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New Study Identifies a Bias Against Women in Wall Street

If there's anything Wall Street has more in abundance than golden parachutes, it's glass ceilings. While women make up more than half of the workforce in the U.S. financial industry, they make up fewer than 3% of chief executives. This inequity received particular scrutiny last year when Yahoo!’s Marissa Mayer made history for being the youngest woman chief executive of a Fortune 500 company and being hired while pregnant. If progress was being made in the tech industry, why was nothing changing on Wall Street? A new study by the American Economic Association helps shed light on the discrepancies on Wall Street: connections help men but not women. 

According to the study, for men it's not what you know it's who you know. Connections matter. However, the same is not true for women. Connections offer little help and women are ultimately judged by their performance.

Before you jump to any conclusions, there are some other key findings in the study. First, it's not about the number of connections a person has. Conventional wisdom says that Wall Street's boy's club gives men the connection edge. However, the study argues women actually tend to have the same number or more connections than men, but these simply don't translate into success.

Second, while men rely on connections more, the evidence suggests that the connections are also an indicator of future performance for men, but not for women. There's almost an instinctual relationship where investors trust men more despite having less or little evidence to do so, and yet this seems to correlate with better results.

In other words, men and women have two different tracks to success on Wall Street. For men, social capital can be used to build trust with an investor. For women, trust must be earned by merit. It's probably no coincidence then that women on Wall Street proportionately have more Ivy League degrees than men. Since investors judge women on performance, only the best and brightest will last in the business.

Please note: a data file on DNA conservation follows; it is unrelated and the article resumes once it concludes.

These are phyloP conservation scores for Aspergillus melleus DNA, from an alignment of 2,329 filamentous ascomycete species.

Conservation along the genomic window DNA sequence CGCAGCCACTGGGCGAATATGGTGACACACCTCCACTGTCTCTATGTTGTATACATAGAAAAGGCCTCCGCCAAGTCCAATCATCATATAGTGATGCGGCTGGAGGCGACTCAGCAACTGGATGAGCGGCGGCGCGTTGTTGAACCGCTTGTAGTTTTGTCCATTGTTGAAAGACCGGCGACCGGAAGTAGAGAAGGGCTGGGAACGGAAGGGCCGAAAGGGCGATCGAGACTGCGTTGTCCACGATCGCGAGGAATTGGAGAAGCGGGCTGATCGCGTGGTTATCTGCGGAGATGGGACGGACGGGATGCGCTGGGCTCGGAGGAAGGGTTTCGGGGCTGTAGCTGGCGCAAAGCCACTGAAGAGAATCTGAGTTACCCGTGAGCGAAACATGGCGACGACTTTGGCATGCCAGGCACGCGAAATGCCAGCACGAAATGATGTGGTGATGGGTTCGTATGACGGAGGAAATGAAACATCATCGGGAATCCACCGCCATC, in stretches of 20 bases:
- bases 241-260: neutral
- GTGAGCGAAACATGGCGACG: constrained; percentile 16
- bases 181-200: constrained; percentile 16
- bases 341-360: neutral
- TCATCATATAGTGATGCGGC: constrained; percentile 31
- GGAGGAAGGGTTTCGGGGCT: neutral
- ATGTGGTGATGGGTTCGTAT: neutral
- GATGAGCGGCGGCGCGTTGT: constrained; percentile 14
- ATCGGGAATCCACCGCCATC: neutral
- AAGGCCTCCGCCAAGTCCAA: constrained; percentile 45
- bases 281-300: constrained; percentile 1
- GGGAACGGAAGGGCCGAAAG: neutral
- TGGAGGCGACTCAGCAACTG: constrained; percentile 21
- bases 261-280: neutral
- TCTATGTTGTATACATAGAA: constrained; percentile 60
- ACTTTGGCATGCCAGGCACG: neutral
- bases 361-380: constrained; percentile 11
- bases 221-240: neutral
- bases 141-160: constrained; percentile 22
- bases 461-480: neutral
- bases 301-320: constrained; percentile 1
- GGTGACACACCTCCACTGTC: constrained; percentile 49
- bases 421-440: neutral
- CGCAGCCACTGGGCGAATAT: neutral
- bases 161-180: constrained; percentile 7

But this also helps explain some of the difficulty women have climbing up the Wall Street ladder. Young analysts have smaller or no records for which they can be judged. Young male analysts can surpass this shortcoming with their social connections to build trust with investors and potential employers. Meanwhile, young women analysts tend to be stuck waiting for a break to demonstrate their abilities. This gives young men a critical early edge over young women, which could then translate into career growth faster.

For young women analysts, getting that break is even more difficult than it sounds. Success encourages more success. When people trust your work they go to you. This translates into easier leads and better investors. But young women analysts like young male analysts start at the bottom often with smaller and more difficult clients. That means they end up working harder with less to show for it, and without more to show for it there's little chance for growth. People will take a chance on young men, but not young women.

To be fair, the study doesn't suggest that this connection bias towards men is intentional. It's argued that since men have historically dominated the industry, it may be that investors and employers have come to understand and identify success indicators for men in a way they trust better than in women who are relatively new in the industry. Maybe. But whatever reason, the results are the same: this doesn't make it any easier to be a woman on Wall Street.

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